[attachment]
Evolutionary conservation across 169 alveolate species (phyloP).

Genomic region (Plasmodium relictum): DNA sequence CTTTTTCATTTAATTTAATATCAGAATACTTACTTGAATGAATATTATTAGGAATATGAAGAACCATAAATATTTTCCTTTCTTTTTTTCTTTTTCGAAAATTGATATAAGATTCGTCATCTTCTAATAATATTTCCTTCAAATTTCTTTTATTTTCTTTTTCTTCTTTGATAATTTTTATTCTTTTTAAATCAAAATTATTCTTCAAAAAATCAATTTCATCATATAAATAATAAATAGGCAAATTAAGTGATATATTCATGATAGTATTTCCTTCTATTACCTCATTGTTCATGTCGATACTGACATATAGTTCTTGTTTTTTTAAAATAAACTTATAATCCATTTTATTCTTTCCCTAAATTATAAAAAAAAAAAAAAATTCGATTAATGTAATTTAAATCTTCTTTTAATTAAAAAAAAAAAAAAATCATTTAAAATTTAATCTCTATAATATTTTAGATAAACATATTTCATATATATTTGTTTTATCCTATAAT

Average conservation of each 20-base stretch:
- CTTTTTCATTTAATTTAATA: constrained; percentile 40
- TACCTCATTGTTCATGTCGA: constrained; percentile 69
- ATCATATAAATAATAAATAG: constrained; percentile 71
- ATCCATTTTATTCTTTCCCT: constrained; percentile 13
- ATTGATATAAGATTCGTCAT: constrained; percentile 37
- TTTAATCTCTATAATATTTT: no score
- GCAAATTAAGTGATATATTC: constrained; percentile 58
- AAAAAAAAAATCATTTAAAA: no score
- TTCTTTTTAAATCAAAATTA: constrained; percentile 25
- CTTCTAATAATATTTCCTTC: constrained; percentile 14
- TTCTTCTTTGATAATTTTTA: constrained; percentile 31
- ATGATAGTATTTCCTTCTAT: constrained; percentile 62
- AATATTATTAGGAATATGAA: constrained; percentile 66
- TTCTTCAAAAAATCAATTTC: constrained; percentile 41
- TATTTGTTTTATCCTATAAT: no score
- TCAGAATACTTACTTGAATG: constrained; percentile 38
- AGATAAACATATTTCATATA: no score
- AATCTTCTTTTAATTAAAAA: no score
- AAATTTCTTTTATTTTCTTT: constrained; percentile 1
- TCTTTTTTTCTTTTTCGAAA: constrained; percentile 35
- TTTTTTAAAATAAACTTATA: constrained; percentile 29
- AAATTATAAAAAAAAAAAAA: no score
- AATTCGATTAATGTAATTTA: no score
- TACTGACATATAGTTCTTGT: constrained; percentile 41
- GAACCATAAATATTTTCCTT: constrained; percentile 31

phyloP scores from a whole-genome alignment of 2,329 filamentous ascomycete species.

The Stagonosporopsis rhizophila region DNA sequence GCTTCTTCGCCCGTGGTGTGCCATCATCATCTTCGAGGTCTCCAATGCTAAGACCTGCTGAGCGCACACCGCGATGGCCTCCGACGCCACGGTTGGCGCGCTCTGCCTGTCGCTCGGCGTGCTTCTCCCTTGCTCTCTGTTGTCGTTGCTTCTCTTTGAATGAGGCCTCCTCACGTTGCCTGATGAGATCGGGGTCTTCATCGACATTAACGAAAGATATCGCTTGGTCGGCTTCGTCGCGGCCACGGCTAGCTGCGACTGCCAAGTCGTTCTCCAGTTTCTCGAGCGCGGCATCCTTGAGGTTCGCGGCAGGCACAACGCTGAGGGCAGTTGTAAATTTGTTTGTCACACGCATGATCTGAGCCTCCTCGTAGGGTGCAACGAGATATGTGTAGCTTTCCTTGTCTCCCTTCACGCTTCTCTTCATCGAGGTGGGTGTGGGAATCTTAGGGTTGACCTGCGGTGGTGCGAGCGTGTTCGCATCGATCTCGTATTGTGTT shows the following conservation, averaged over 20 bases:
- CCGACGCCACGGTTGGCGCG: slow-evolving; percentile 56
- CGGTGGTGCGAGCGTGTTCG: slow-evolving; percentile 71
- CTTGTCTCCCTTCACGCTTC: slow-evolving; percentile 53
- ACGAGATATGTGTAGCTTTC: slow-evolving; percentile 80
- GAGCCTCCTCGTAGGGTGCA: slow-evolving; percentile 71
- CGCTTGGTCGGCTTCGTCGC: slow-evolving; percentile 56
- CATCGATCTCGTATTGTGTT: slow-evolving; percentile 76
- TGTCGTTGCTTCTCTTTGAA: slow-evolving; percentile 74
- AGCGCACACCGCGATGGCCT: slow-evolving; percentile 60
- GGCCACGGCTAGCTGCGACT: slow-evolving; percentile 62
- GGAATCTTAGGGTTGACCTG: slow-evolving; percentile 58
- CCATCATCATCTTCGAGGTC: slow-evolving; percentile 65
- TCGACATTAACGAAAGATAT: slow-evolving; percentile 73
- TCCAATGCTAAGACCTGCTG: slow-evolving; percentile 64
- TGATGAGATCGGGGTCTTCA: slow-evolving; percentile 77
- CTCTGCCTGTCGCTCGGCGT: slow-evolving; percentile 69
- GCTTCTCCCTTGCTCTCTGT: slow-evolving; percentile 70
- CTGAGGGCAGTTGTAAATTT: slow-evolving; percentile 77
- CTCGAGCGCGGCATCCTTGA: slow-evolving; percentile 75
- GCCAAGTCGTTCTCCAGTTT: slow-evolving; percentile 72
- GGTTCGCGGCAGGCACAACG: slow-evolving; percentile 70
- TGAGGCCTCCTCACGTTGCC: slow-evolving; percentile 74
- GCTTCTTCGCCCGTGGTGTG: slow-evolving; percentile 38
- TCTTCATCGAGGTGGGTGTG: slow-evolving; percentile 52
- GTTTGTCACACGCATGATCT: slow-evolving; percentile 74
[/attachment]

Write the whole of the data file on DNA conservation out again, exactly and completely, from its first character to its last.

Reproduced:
Evolutionary conservation across 169 alveolate species (phyloP).

Genomic region (Plasmodium relictum): DNA sequence CTTTTTCATTTAATTTAATATCAGAATACTTACTTGAATGAATATTATTAGGAATATGAAGAACCATAAATATTTTCCTTTCTTTTTTTCTTTTTCGAAAATTGATATAAGATTCGTCATCTTCTAATAATATTTCCTTCAAATTTCTTTTATTTTCTTTTTCTTCTTTGATAATTTTTATTCTTTTTAAATCAAAATTATTCTTCAAAAAATCAATTTCATCATATAAATAATAAATAGGCAAATTAAGTGATATATTCATGATAGTATTTCCTTCTATTACCTCATTGTTCATGTCGATACTGACATATAGTTCTTGTTTTTTTAAAATAAACTTATAATCCATTTTATTCTTTCCCTAAATTATAAAAAAAAAAAAAAATTCGATTAATGTAATTTAAATCTTCTTTTAATTAAAAAAAAAAAAAAATCATTTAAAATTTAATCTCTATAATATTTTAGATAAACATATTTCATATATATTTGTTTTATCCTATAAT

Average conservation of each 20-base stretch:
- CTTTTTCATTTAATTTAATA: constrained; percentile 40
- TACCTCATTGTTCATGTCGA: constrained; percentile 69
- ATCATATAAATAATAAATAG: constrained; percentile 71
- ATCCATTTTATTCTTTCCCT: constrained; percentile 13
- ATTGATATAAGATTCGTCAT: constrained; percentile 37
- TTTAATCTCTATAATATTTT: no score
- GCAAATTAAGTGATATATTC: constrained; percentile 58
- AAAAAAAAAATCATTTAAAA: no score
- TTCTTTTTAAATCAAAATTA: constrained; percentile 25
- CTTCTAATAATATTTCCTTC: constrained; percentile 14
- TTCTTCTTTGATAATTTTTA: constrained; percentile 31
- ATGATAGTATTTCCTTCTAT: constrained; percentile 62
- AATATTATTAGGAATATGAA: constrained; percentile 66
- TTCTTCAAAAAATCAATTTC: constrained; percentile 41
- TATTTGTTTTATCCTATAAT: no score
- TCAGAATACTTACTTGAATG: constrained; percentile 38
- AGATAAACATATTTCATATA: no score
- AATCTTCTTTTAATTAAAAA: no score
- AAATTTCTTTTATTTTCTTT: constrained; percentile 1
- TCTTTTTTTCTTTTTCGAAA: constrained; percentile 35
- TTTTTTAAAATAAACTTATA: constrained; percentile 29
- AAATTATAAAAAAAAAAAAA: no score
- AATTCGATTAATGTAATTTA: no score
- TACTGACATATAGTTCTTGT: constrained; percentile 41
- GAACCATAAATATTTTCCTT: constrained; percentile 31

phyloP scores from a whole-genome alignment of 2,329 filamentous ascomycete species.

The Stagonosporopsis rhizophila region DNA sequence GCTTCTTCGCCCGTGGTGTGCCATCATCATCTTCGAGGTCTCCAATGCTAAGACCTGCTGAGCGCACACCGCGATGGCCTCCGACGCCACGGTTGGCGCGCTCTGCCTGTCGCTCGGCGTGCTTCTCCCTTGCTCTCTGTTGTCGTTGCTTCTCTTTGAATGAGGCCTCCTCACGTTGCCTGATGAGATCGGGGTCTTCATCGACATTAACGAAAGATATCGCTTGGTCGGCTTCGTCGCGGCCACGGCTAGCTGCGACTGCCAAGTCGTTCTCCAGTTTCTCGAGCGCGGCATCCTTGAGGTTCGCGGCAGGCACAACGCTGAGGGCAGTTGTAAATTTGTTTGTCACACGCATGATCTGAGCCTCCTCGTAGGGTGCAACGAGATATGTGTAGCTTTCCTTGTCTCCCTTCACGCTTCTCTTCATCGAGGTGGGTGTGGGAATCTTAGGGTTGACCTGCGGTGGTGCGAGCGTGTTCGCATCGATCTCGTATTGTGTT shows the following conservation, averaged over 20 bases:
- CCGACGCCACGGTTGGCGCG: slow-evolving; percentile 56
- CGGTGGTGCGAGCGTGTTCG: slow-evolving; percentile 71
- CTTGTCTCCCTTCACGCTTC: slow-evolving; percentile 53
- ACGAGATATGTGTAGCTTTC: slow-evolving; percentile 80
- GAGCCTCCTCGTAGGGTGCA: slow-evolving; percentile 71
- CGCTTGGTCGGCTTCGTCGC: slow-evolving; percentile 56
- CATCGATCTCGTATTGTGTT: slow-evolving; percentile 76
- TGTCGTTGCTTCTCTTTGAA: slow-evolving; percentile 74
- AGCGCACACCGCGATGGCCT: slow-evolving; percentile 60
- GGCCACGGCTAGCTGCGACT: slow-evolving; percentile 62
- GGAATCTTAGGGTTGACCTG: slow-evolving; percentile 58
- CCATCATCATCTTCGAGGTC: slow-evolving; percentile 65
- TCGACATTAACGAAAGATAT: slow-evolving; percentile 73
- TCCAATGCTAAGACCTGCTG: slow-evolving; percentile 64
- TGATGAGATCGGGGTCTTCA: slow-evolving; percentile 77
- CTCTGCCTGTCGCTCGGCGT: slow-evolving; percentile 69
- GCTTCTCCCTTGCTCTCTGT: slow-evolving; percentile 70
- CTGAGGGCAGTTGTAAATTT: slow-evolving; percentile 77
- CTCGAGCGCGGCATCCTTGA: slow-evolving; percentile 75
- GCCAAGTCGTTCTCCAGTTT: slow-evolving; percentile 72
- GGTTCGCGGCAGGCACAACG: slow-evolving; percentile 70
- TGAGGCCTCCTCACGTTGCC: slow-evolving; percentile 74
- GCTTCTTCGCCCGTGGTGTG: slow-evolving; percentile 38
- TCTTCATCGAGGTGGGTGTG: slow-evolving; percentile 52
- GTTTGTCACACGCATGATCT: slow-evolving; percentile 74